The Apple of Power's eye

Mac clone maker Power Computing, anxious to take over the world, finds it is still governed by Apple.

4 min read
Power Computing, the first Mac clone maker, expects to further fuel its fast growth with the Apple Computer (AAPL)-Next merger.

"We will support the Apple-Next operating system, which is basically the next technology," said Stephen Kahng, Power Computing founder, chairman and chief executive. "It will basically give us our next generation and advanced operating system in a timely manner."

Kahng noted the company hopes to ship Mac clones with the new operating system within a year of Apple releasing its own products with the software.

Impossible? Observers point to PC clone maker Compaq Computer (CPQ) and the company it imitated and then outpaced, IBM (IBM). But while Compaq hitched itself to a phenomenon on the verge of exploding, Power Computing is left trying to propel a market on the verge of exhaustion.

Stephen Kahng, Power Computing founder and chief executive
Power Computing remains undaunted. Instead of keeping in Apple's shadows, the company seems to think it can help revive the market through its own technological innovations, proving that it can be both bolder and faster than Apple. While the clone market is still small, Power Computing has impressed users with its high-powered systems and market analysts with its management acuity.

"I'm impressed with the management of their company and their aggressiveness. They have been able to capitalize on some opportunities effectively and bring products faster to market than Apple," said Scott Miller, an analyst with market research firm Dataquest.

Still, no matter how nimble, Power Computing is tied to the fate of Apple.

"Apple and I share a common goal of growing the Macintosh platform," said Kahng.

Power Computing is enthusiastic about Apple's decision to acquire Next Software and create a new operating system.

"Power is excited that Apple looked outside the box. This is a bold and aggressive move and we applaud it," said Mike Rosenfelt, a Power Computing spokesman. "The more Apple can do to better compete against the Microsoft-Intel architecture, the more we win."

Last month, faced with Apple's waffling over its operating system future, Power Computing didn't look like it was going to wait for Apple.

It announced it had struck a deal with Be, a company founded by a former Apple executive, to license its operating system. Power Computing will run the BeOS--which has been touted by software developers and was Apple's original acquisition target--in addition to the Macintosh operating system.

On the performance front, Power Computing in August rounded out its product line with low-priced computers that run at 240, 200 and 180 MHz--faster than the Windows 95-Pentium systems they compete with. That product followed July's unveiling of the PowerTower Pro, a 225-MHz system that outperforms all Pentium and Pentium Pro systems.

Two years after Apple opened up its operating system, Mac clone makers as a group represented only 8.5 percent of the U.S. Macintosh market in the third quarter, according to market research firm Dataquest. Apple shipped 492,000 units in the third quarter while privately held Power Computing is estimated to have shipped 45,800 units.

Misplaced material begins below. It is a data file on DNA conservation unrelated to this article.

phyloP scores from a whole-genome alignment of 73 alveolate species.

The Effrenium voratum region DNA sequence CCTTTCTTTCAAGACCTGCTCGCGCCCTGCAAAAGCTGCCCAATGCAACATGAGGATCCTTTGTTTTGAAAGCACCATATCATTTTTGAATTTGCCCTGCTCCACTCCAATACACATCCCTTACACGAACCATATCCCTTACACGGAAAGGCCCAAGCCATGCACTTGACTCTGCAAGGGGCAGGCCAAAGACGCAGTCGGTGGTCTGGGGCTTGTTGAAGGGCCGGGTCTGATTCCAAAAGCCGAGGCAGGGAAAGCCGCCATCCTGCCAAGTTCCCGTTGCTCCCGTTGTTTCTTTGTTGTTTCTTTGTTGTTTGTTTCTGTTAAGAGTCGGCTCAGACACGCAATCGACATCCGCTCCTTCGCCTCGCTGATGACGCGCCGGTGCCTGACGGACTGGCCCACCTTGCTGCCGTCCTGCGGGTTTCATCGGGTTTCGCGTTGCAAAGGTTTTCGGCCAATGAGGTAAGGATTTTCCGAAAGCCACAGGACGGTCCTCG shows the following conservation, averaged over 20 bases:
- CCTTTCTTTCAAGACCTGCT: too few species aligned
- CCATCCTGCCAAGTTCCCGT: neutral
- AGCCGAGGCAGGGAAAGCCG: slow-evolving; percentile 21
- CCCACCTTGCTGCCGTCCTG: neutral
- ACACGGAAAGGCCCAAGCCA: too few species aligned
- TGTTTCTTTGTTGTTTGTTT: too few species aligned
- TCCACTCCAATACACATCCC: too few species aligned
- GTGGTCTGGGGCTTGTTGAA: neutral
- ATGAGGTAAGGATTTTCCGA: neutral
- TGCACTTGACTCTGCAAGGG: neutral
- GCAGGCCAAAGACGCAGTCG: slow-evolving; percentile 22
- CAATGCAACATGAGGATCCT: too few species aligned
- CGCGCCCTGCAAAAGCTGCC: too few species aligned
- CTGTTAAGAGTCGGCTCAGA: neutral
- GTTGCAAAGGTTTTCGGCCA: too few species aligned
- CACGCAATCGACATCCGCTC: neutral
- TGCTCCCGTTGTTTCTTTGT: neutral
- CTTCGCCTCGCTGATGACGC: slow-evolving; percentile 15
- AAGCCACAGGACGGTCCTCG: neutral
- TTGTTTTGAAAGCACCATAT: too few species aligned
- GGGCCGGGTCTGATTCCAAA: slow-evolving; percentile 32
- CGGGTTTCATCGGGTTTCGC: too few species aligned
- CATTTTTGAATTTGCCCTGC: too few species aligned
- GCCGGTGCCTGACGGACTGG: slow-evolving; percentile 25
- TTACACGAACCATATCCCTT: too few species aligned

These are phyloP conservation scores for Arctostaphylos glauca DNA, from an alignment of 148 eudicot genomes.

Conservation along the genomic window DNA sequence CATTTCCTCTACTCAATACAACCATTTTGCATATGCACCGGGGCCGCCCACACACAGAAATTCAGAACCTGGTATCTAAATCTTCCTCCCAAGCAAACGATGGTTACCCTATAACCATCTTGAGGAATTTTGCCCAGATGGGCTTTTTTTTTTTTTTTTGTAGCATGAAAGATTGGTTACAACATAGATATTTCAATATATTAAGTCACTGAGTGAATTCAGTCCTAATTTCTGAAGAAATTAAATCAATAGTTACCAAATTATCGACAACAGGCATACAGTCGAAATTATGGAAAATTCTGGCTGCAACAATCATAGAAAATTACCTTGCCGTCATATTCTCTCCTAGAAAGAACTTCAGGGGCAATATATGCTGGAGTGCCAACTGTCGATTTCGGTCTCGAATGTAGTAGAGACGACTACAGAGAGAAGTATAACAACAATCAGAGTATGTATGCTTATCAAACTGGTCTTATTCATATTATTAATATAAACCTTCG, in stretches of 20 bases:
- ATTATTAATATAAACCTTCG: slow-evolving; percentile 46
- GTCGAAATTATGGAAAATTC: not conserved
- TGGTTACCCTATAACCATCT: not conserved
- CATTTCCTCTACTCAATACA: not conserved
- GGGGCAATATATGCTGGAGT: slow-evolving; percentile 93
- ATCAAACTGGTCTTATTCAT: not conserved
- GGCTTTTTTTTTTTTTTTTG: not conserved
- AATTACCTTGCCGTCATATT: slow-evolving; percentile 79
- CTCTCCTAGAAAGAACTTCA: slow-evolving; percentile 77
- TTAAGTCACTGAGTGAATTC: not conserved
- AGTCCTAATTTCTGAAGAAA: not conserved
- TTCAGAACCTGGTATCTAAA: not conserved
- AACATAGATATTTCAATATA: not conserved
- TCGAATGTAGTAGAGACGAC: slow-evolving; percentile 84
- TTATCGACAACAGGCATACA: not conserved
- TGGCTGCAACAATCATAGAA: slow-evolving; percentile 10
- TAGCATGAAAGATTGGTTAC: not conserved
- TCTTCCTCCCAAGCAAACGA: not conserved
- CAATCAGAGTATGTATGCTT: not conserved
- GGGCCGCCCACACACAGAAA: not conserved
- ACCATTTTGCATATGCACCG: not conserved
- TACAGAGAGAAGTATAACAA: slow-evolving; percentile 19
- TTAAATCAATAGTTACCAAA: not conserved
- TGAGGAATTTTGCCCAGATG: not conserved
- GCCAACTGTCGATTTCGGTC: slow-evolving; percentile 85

Everything is relative. Kahng notes that during the first full year his company began shipping products, Power Computing generated more revenue than Gateway, Dell, and Compaq combined in their first year of shipments. Kahng said his company's revenues have since grown at a 40 percent rate from quarter to quarter, but he expects that to slow down in the near future to about 15 percent a quarter.

Power Computing also has turned a profit every quarter since its first full quarter, Kahng said. He noted that net profits fall within the industry average of three to eight percent. Industry analysts estimate that Power Computing has shipped 80,000 units during the first nine months of 1996.

Kahng says he has a long list of strategies to continue growing the company. First on the priority list is to streamline operations and generate a faster rate in turning over inventory, he said. The company is looking at increasing its move away from proprietary Mac specific components. The company is also increasing its capital expenditures, from building a new headquarters campus in Texas to investing in a new internal computer system for better inventory tracking.

Furthermore, Power Computing plans to jump into the European market--with an overseas headquarters site by midyear--and the Japanese market by the end of 1997.

Kahng said the company will be able to fund its expansion plans internally in the near future, rather than launch an initial public offering or ask for further investment by its initial corporate backers Olivetti, LG Group, and ASCII as well as its venture backers--led by Kleiner Perkins Caufield & Byers.

Regardless, Power Computing is still riding Apple's coattails and like everyone else must wait and see if Apple will be able to revive its fortunes.

"If Power Computing does an IPO, the issue for them is whether the market will be willing to place a bet on the Macintosh demand growing in the long run," said Kurt King, an analyst with Montgomery Securities. "Power Computing has clearly been a winner and not a concern for an investor. Apple needs to deliver results for the market to accept a Power Computing IPO."